You can also obtain quantitatively good results (at least for Cl) on a coarse mesh if you impose a y+ of 100 (using Spalart-Allmaras). I suppose this was the approach used by your friends. Also you need to be sure that your Re from the simulation is the same as the one from the experimental data (keeping the same Re and M will ensure the flows similarity).

About using Matlab of VB to integrate the full NS equation good luck (you have no chance using these 2 languages). For DNS the mesh requirements are much worse then a dy of 1e-06. Your best bet if you want to implement a serious CFD code is Fortran 95, you can also use C++ but with a serious lose in accuracy.

You can successfully use Xfoil for this kind of calculation, however in order to get a better Cd estimate you need to know the turbulence intensity of your wind tunnel, from this you can estimate the Ncrit used by Xfoil to trip transition.

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Old   April 27, 2010, 12:12
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Hi you all,

@ tanphong: I am happy to agree with you that the trendlines should dictate whether results are satisfactory or not, rather than the absolute quantities. Thanks for hints. I have fairly good trendlines for all coefficients:
- the cl increases according to a linear-like model and at 7 degrees it starts to get flat which is pretty much what i'm after even though the absolute numbers are for example 5 times smaller at 8 degrees (!!),
- the cm coefficient is very accurately predicted (I am saying very accurately given the values from Xfoil and Aerofoil, because in the experimnetal data you can't read much detail anyways)
- the cd is fairly accurate at 0 and 2 degrees of α and then it increases faster than experimental and Xfoil results. I do not worry very much about it though since I focus on the α=0.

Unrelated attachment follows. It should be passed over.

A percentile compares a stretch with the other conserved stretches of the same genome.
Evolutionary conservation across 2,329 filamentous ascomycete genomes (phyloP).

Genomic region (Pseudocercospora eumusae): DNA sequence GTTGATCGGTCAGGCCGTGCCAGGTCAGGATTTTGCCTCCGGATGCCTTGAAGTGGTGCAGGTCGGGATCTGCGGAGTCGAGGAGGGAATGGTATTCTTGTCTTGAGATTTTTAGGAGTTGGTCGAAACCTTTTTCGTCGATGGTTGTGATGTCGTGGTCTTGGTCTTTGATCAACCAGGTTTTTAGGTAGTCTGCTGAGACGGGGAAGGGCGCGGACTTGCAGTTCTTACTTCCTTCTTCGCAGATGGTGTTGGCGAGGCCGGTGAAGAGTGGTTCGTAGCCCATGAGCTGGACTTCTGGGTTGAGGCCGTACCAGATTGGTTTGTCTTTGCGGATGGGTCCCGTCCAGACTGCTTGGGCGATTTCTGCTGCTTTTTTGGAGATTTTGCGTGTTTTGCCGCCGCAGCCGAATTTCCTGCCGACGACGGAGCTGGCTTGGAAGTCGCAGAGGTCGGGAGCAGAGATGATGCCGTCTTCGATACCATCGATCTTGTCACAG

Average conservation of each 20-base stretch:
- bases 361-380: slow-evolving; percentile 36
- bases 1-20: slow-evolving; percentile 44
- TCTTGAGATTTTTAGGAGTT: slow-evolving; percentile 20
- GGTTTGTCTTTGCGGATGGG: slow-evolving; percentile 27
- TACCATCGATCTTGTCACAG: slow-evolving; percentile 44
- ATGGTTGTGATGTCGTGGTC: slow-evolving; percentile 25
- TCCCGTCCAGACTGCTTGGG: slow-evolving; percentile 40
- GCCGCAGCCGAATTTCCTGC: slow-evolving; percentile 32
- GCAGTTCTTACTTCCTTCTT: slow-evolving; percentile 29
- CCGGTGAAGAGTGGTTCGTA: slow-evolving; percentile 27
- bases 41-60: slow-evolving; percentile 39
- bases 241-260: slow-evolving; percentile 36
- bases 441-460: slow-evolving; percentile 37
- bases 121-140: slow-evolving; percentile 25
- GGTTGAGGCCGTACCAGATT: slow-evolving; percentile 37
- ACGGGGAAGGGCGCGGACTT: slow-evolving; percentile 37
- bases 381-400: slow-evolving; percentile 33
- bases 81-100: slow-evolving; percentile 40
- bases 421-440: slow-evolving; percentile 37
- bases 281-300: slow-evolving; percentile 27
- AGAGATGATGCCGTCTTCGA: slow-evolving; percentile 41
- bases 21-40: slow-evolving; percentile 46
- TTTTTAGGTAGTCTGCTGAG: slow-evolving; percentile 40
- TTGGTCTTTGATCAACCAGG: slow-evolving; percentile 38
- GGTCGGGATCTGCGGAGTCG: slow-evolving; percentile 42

@Do: ok mate, I was not speaking very seriously saying that I could program it, I know it's painful, but at least, in programming you know beforehand how it is going to be. In CFD you're kind of deceived; that following steps that have worked for others is going to be fine for you as well but... Don't get me wrong here, I don't mean I wanna escape the hard job, it's just that I can't really feel getting any benefit from employing CFD so far. Anyways this is not the point to discuss :-)

I agree that for the verification process, the area can be defined as c*span. This is how I started as well, then I noticed that the cd results were a bit more than two times the experimental ones, so as I was told I could define the area as two times the chord times a factor to account for the actual wetted length which essentially is the perimeter of the section.
BUT still when it comes to comparison, how can you account for the thickness, i.e. the thickness-to-chord ratio??? Because as i said if you use the cd based on the area as you suggest (c*span), you get misleading comparison, in that the less the t/c the less the cd until t/c tends to zero (flat plate). This is not true, the total drag force (viscous pressure drag + skin friction drag, free surface is assumed to be far away) does not behave like that!! Don't you agree that for comparison purposes and only one has to define a different drag coefficient?? something like the one I suggested previously??
I am dealing with a special case as I demand the profile area to remain contant for all foils, meaning that the slim sections for the same area and the same maximum thickness (same with those of bulky - full sections) but different chordwise distribution in the mean lines (a part of the comparison deals with such foils) have vary large "reference area'' because of their very long chord hence small cd. Up to a point this totally makes sense, but after that the skin friction drag increases dramatically and eventually dominates the viscous pressure drag, hence the drag force actually increases again... How could I capture this with the original cd you (and others) suggest???
have a nice day,
pano